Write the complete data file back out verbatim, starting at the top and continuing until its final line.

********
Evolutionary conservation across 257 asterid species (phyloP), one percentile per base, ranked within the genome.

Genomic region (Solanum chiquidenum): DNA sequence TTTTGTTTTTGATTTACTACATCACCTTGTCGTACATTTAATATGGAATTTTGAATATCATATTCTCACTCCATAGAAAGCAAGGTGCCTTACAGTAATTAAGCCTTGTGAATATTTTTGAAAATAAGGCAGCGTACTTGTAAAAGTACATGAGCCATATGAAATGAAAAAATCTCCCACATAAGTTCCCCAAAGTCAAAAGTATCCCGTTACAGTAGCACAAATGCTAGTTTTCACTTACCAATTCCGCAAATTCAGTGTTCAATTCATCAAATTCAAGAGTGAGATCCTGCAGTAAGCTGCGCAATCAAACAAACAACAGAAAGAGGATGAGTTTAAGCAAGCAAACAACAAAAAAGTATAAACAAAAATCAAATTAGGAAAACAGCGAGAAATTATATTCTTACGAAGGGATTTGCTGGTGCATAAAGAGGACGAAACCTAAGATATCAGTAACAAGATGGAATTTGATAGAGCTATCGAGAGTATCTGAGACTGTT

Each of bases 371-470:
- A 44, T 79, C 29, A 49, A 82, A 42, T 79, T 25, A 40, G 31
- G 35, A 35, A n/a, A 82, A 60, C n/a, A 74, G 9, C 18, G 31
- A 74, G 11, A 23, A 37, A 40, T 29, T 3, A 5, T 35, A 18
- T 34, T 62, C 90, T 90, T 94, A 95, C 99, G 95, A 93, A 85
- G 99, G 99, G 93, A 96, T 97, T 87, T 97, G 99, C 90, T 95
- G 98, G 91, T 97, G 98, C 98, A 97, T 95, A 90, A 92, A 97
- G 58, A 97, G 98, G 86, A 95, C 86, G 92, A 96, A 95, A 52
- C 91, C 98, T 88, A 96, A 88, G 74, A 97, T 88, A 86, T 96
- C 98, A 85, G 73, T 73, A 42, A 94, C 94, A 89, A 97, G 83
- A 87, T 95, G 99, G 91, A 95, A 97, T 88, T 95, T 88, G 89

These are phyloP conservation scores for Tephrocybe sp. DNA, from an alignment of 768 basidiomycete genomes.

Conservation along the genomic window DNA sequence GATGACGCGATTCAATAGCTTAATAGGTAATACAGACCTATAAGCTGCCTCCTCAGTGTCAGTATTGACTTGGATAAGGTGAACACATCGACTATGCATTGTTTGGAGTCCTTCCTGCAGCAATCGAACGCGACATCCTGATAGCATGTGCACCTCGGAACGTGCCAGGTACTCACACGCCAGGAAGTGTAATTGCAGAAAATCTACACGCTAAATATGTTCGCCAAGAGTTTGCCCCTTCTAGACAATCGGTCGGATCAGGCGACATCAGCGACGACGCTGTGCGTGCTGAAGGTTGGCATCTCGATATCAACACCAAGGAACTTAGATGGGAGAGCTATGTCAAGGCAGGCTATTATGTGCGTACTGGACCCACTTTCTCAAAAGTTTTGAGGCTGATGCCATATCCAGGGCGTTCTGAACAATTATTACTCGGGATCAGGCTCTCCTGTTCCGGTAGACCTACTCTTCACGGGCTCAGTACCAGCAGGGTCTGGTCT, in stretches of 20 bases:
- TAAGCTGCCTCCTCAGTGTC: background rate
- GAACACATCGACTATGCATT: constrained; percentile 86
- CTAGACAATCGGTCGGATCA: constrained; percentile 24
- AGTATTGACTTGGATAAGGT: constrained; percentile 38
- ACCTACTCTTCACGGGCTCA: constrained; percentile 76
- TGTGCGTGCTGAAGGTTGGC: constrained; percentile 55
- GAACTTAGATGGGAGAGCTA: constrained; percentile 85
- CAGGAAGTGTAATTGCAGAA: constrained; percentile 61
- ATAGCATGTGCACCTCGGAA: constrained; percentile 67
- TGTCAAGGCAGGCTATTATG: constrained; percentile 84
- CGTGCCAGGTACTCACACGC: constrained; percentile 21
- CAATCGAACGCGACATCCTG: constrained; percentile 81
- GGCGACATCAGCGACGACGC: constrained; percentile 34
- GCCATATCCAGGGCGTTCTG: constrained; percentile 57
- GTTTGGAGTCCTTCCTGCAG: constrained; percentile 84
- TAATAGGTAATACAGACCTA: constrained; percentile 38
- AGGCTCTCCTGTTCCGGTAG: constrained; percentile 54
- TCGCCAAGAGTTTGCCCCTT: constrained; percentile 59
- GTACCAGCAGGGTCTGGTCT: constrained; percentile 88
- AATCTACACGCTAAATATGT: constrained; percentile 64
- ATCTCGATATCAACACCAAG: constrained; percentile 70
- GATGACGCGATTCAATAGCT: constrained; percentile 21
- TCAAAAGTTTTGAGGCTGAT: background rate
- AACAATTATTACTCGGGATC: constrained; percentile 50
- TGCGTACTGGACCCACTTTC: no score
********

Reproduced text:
Evolutionary conservation across 257 asterid species (phyloP), one percentile per base, ranked within the genome.

Genomic region (Solanum chiquidenum): DNA sequence TTTTGTTTTTGATTTACTACATCACCTTGTCGTACATTTAATATGGAATTTTGAATATCATATTCTCACTCCATAGAAAGCAAGGTGCCTTACAGTAATTAAGCCTTGTGAATATTTTTGAAAATAAGGCAGCGTACTTGTAAAAGTACATGAGCCATATGAAATGAAAAAATCTCCCACATAAGTTCCCCAAAGTCAAAAGTATCCCGTTACAGTAGCACAAATGCTAGTTTTCACTTACCAATTCCGCAAATTCAGTGTTCAATTCATCAAATTCAAGAGTGAGATCCTGCAGTAAGCTGCGCAATCAAACAAACAACAGAAAGAGGATGAGTTTAAGCAAGCAAACAACAAAAAAGTATAAACAAAAATCAAATTAGGAAAACAGCGAGAAATTATATTCTTACGAAGGGATTTGCTGGTGCATAAAGAGGACGAAACCTAAGATATCAGTAACAAGATGGAATTTGATAGAGCTATCGAGAGTATCTGAGACTGTT

Each of bases 371-470:
- A 44, T 79, C 29, A 49, A 82, A 42, T 79, T 25, A 40, G 31
- G 35, A 35, A n/a, A 82, A 60, C n/a, A 74, G 9, C 18, G 31
- A 74, G 11, A 23, A 37, A 40, T 29, T 3, A 5, T 35, A 18
- T 34, T 62, C 90, T 90, T 94, A 95, C 99, G 95, A 93, A 85
- G 99, G 99, G 93, A 96, T 97, T 87, T 97, G 99, C 90, T 95
- G 98, G 91, T 97, G 98, C 98, A 97, T 95, A 90, A 92, A 97
- G 58, A 97, G 98, G 86, A 95, C 86, G 92, A 96, A 95, A 52
- C 91, C 98, T 88, A 96, A 88, G 74, A 97, T 88, A 86, T 96
- C 98, A 85, G 73, T 73, A 42, A 94, C 94, A 89, A 97, G 83
- A 87, T 95, G 99, G 91, A 95, A 97, T 88, T 95, T 88, G 89

These are phyloP conservation scores for Tephrocybe sp. DNA, from an alignment of 768 basidiomycete genomes.

Conservation along the genomic window DNA sequence GATGACGCGATTCAATAGCTTAATAGGTAATACAGACCTATAAGCTGCCTCCTCAGTGTCAGTATTGACTTGGATAAGGTGAACACATCGACTATGCATTGTTTGGAGTCCTTCCTGCAGCAATCGAACGCGACATCCTGATAGCATGTGCACCTCGGAACGTGCCAGGTACTCACACGCCAGGAAGTGTAATTGCAGAAAATCTACACGCTAAATATGTTCGCCAAGAGTTTGCCCCTTCTAGACAATCGGTCGGATCAGGCGACATCAGCGACGACGCTGTGCGTGCTGAAGGTTGGCATCTCGATATCAACACCAAGGAACTTAGATGGGAGAGCTATGTCAAGGCAGGCTATTATGTGCGTACTGGACCCACTTTCTCAAAAGTTTTGAGGCTGATGCCATATCCAGGGCGTTCTGAACAATTATTACTCGGGATCAGGCTCTCCTGTTCCGGTAGACCTACTCTTCACGGGCTCAGTACCAGCAGGGTCTGGTCT, in stretches of 20 bases:
- TAAGCTGCCTCCTCAGTGTC: background rate
- GAACACATCGACTATGCATT: constrained; percentile 86
- CTAGACAATCGGTCGGATCA: constrained; percentile 24
- AGTATTGACTTGGATAAGGT: constrained; percentile 38
- ACCTACTCTTCACGGGCTCA: constrained; percentile 76
- TGTGCGTGCTGAAGGTTGGC: constrained; percentile 55
- GAACTTAGATGGGAGAGCTA: constrained; percentile 85
- CAGGAAGTGTAATTGCAGAA: constrained; percentile 61
- ATAGCATGTGCACCTCGGAA: constrained; percentile 67
- TGTCAAGGCAGGCTATTATG: constrained; percentile 84
- CGTGCCAGGTACTCACACGC: constrained; percentile 21
- CAATCGAACGCGACATCCTG: constrained; percentile 81
- GGCGACATCAGCGACGACGC: constrained; percentile 34
- GCCATATCCAGGGCGTTCTG: constrained; percentile 57
- GTTTGGAGTCCTTCCTGCAG: constrained; percentile 84
- TAATAGGTAATACAGACCTA: constrained; percentile 38
- AGGCTCTCCTGTTCCGGTAG: constrained; percentile 54
- TCGCCAAGAGTTTGCCCCTT: constrained; percentile 59
- GTACCAGCAGGGTCTGGTCT: constrained; percentile 88
- AATCTACACGCTAAATATGT: constrained; percentile 64
- ATCTCGATATCAACACCAAG: constrained; percentile 70
- GATGACGCGATTCAATAGCT: constrained; percentile 21
- TCAAAAGTTTTGAGGCTGAT: background rate
- AACAATTATTACTCGGGATC: constrained; percentile 50
- TGCGTACTGGACCCACTTTC: no score